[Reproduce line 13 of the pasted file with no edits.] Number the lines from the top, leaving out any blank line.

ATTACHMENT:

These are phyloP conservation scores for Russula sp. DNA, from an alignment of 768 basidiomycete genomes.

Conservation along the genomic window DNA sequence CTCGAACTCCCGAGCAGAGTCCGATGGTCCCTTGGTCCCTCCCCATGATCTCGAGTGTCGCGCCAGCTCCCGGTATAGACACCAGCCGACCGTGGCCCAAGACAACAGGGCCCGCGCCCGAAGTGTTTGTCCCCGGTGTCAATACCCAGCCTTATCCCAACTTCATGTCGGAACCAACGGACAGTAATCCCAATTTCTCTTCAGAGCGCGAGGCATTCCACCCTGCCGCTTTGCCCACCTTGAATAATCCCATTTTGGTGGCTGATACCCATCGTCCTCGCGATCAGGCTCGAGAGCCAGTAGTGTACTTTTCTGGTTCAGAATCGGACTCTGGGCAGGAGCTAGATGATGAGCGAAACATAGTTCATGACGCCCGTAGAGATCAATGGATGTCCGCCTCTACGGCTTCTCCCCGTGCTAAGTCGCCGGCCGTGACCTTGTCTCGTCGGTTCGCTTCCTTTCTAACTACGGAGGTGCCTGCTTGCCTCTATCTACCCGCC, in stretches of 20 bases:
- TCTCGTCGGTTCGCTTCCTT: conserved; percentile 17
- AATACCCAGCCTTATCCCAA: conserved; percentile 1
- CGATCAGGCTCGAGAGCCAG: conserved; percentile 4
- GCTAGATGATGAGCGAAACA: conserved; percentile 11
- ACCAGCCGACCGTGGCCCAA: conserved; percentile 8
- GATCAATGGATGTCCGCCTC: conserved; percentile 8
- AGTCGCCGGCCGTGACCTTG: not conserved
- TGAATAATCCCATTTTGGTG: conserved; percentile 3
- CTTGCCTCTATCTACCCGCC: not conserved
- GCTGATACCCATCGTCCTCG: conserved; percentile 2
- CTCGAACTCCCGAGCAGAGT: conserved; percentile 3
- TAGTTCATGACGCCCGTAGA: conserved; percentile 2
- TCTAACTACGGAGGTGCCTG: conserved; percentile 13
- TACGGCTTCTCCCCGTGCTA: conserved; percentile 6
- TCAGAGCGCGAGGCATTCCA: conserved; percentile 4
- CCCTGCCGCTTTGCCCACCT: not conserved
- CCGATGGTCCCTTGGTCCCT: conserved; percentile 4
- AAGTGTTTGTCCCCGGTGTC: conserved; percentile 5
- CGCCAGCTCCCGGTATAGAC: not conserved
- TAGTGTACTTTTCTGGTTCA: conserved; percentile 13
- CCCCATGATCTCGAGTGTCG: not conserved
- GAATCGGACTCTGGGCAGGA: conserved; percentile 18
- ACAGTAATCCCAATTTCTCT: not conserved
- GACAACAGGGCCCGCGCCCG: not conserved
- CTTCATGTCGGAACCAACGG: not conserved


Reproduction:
- CTCGAACTCCCGAGCAGAGT: conserved; percentile 3